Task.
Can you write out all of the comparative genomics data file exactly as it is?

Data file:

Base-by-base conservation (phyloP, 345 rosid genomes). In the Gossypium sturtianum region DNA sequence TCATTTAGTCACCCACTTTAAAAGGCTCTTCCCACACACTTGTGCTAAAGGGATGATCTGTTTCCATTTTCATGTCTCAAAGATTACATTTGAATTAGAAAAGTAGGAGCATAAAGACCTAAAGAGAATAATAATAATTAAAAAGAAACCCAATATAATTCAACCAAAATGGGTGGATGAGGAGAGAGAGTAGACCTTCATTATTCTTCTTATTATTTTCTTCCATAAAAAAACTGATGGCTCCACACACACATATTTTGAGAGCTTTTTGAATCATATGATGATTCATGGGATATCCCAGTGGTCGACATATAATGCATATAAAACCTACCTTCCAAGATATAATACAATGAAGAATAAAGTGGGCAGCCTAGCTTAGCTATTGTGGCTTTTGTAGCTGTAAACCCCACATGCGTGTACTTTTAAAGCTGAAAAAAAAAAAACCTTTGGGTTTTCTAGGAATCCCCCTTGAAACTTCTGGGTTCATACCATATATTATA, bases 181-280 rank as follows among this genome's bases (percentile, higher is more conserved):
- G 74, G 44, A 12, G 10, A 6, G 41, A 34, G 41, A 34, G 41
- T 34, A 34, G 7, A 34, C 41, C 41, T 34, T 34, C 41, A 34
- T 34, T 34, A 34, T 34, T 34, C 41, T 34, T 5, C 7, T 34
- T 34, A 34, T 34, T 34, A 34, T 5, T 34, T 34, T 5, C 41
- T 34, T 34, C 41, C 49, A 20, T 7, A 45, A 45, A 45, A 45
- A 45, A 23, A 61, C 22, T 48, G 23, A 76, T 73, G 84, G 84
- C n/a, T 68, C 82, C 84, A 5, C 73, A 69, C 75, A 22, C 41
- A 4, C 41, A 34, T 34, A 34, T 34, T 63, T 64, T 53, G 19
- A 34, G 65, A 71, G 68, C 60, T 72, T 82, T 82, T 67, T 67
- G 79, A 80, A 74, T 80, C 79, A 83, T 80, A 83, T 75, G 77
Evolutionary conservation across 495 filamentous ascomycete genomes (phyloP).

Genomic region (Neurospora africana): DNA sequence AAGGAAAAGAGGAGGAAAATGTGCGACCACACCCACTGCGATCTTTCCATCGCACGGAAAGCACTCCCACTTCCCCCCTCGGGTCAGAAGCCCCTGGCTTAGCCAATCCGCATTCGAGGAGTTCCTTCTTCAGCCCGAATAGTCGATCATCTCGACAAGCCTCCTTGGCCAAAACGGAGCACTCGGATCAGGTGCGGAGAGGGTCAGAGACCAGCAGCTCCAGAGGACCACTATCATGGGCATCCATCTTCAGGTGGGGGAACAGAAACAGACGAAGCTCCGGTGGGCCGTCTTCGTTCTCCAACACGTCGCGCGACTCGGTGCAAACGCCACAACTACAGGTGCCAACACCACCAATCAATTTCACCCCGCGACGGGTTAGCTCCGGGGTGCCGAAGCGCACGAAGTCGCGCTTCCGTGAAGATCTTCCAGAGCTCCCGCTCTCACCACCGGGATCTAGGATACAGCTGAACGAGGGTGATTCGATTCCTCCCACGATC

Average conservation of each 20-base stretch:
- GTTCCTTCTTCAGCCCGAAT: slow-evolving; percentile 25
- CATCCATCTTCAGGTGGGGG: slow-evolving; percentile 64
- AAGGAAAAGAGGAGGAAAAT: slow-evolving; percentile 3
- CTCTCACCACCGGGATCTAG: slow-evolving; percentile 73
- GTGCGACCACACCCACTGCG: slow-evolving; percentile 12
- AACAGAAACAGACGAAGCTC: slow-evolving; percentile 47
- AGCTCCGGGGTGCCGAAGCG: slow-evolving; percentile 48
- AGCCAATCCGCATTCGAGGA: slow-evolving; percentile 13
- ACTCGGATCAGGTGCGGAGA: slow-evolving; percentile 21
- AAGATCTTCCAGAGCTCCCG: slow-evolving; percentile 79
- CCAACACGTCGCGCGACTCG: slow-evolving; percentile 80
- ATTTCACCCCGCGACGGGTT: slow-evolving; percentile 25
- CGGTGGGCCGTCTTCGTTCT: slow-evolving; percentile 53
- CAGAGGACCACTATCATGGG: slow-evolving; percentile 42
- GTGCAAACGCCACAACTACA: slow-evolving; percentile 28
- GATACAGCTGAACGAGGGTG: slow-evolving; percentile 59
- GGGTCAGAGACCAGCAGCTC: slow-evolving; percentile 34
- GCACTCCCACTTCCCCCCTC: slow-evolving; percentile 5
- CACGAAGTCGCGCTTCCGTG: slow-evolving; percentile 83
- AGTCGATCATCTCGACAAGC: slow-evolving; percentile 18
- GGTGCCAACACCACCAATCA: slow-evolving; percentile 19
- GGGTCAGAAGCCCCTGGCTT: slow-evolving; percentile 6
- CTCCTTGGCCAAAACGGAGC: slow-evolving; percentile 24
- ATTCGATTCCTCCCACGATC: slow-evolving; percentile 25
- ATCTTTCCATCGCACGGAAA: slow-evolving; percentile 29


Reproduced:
Base-by-base conservation (phyloP, 345 rosid genomes). In the Gossypium sturtianum region DNA sequence TCATTTAGTCACCCACTTTAAAAGGCTCTTCCCACACACTTGTGCTAAAGGGATGATCTGTTTCCATTTTCATGTCTCAAAGATTACATTTGAATTAGAAAAGTAGGAGCATAAAGACCTAAAGAGAATAATAATAATTAAAAAGAAACCCAATATAATTCAACCAAAATGGGTGGATGAGGAGAGAGAGTAGACCTTCATTATTCTTCTTATTATTTTCTTCCATAAAAAAACTGATGGCTCCACACACACATATTTTGAGAGCTTTTTGAATCATATGATGATTCATGGGATATCCCAGTGGTCGACATATAATGCATATAAAACCTACCTTCCAAGATATAATACAATGAAGAATAAAGTGGGCAGCCTAGCTTAGCTATTGTGGCTTTTGTAGCTGTAAACCCCACATGCGTGTACTTTTAAAGCTGAAAAAAAAAAAACCTTTGGGTTTTCTAGGAATCCCCCTTGAAACTTCTGGGTTCATACCATATATTATA, bases 181-280 rank as follows among this genome's bases (percentile, higher is more conserved):
- G 74, G 44, A 12, G 10, A 6, G 41, A 34, G 41, A 34, G 41
- T 34, A 34, G 7, A 34, C 41, C 41, T 34, T 34, C 41, A 34
- T 34, T 34, A 34, T 34, T 34, C 41, T 34, T 5, C 7, T 34
- T 34, A 34, T 34, T 34, A 34, T 5, T 34, T 34, T 5, C 41
- T 34, T 34, C 41, C 49, A 20, T 7, A 45, A 45, A 45, A 45
- A 45, A 23, A 61, C 22, T 48, G 23, A 76, T 73, G 84, G 84
- C n/a, T 68, C 82, C 84, A 5, C 73, A 69, C 75, A 22, C 41
- A 4, C 41, A 34, T 34, A 34, T 34, T 63, T 64, T 53, G 19
- A 34, G 65, A 71, G 68, C 60, T 72, T 82, T 82, T 67, T 67
- G 79, A 80, A 74, T 80, C 79, A 83, T 80, A 83, T 75, G 77
Evolutionary conservation across 495 filamentous ascomycete genomes (phyloP).

Genomic region (Neurospora africana): DNA sequence AAGGAAAAGAGGAGGAAAATGTGCGACCACACCCACTGCGATCTTTCCATCGCACGGAAAGCACTCCCACTTCCCCCCTCGGGTCAGAAGCCCCTGGCTTAGCCAATCCGCATTCGAGGAGTTCCTTCTTCAGCCCGAATAGTCGATCATCTCGACAAGCCTCCTTGGCCAAAACGGAGCACTCGGATCAGGTGCGGAGAGGGTCAGAGACCAGCAGCTCCAGAGGACCACTATCATGGGCATCCATCTTCAGGTGGGGGAACAGAAACAGACGAAGCTCCGGTGGGCCGTCTTCGTTCTCCAACACGTCGCGCGACTCGGTGCAAACGCCACAACTACAGGTGCCAACACCACCAATCAATTTCACCCCGCGACGGGTTAGCTCCGGGGTGCCGAAGCGCACGAAGTCGCGCTTCCGTGAAGATCTTCCAGAGCTCCCGCTCTCACCACCGGGATCTAGGATACAGCTGAACGAGGGTGATTCGATTCCTCCCACGATC

Average conservation of each 20-base stretch:
- GTTCCTTCTTCAGCCCGAAT: slow-evolving; percentile 25
- CATCCATCTTCAGGTGGGGG: slow-evolving; percentile 64
- AAGGAAAAGAGGAGGAAAAT: slow-evolving; percentile 3
- CTCTCACCACCGGGATCTAG: slow-evolving; percentile 73
- GTGCGACCACACCCACTGCG: slow-evolving; percentile 12
- AACAGAAACAGACGAAGCTC: slow-evolving; percentile 47
- AGCTCCGGGGTGCCGAAGCG: slow-evolving; percentile 48
- AGCCAATCCGCATTCGAGGA: slow-evolving; percentile 13
- ACTCGGATCAGGTGCGGAGA: slow-evolving; percentile 21
- AAGATCTTCCAGAGCTCCCG: slow-evolving; percentile 79
- CCAACACGTCGCGCGACTCG: slow-evolving; percentile 80
- ATTTCACCCCGCGACGGGTT: slow-evolving; percentile 25
- CGGTGGGCCGTCTTCGTTCT: slow-evolving; percentile 53
- CAGAGGACCACTATCATGGG: slow-evolving; percentile 42
- GTGCAAACGCCACAACTACA: slow-evolving; percentile 28
- GATACAGCTGAACGAGGGTG: slow-evolving; percentile 59
- GGGTCAGAGACCAGCAGCTC: slow-evolving; percentile 34
- GCACTCCCACTTCCCCCCTC: slow-evolving; percentile 5
- CACGAAGTCGCGCTTCCGTG: slow-evolving; percentile 83
- AGTCGATCATCTCGACAAGC: slow-evolving; percentile 18
- GGTGCCAACACCACCAATCA: slow-evolving; percentile 19
- GGGTCAGAAGCCCCTGGCTT: slow-evolving; percentile 6
- CTCCTTGGCCAAAACGGAGC: slow-evolving; percentile 24
- ATTCGATTCCTCCCACGATC: slow-evolving; percentile 25
- ATCTTTCCATCGCACGGAAA: slow-evolving; percentile 29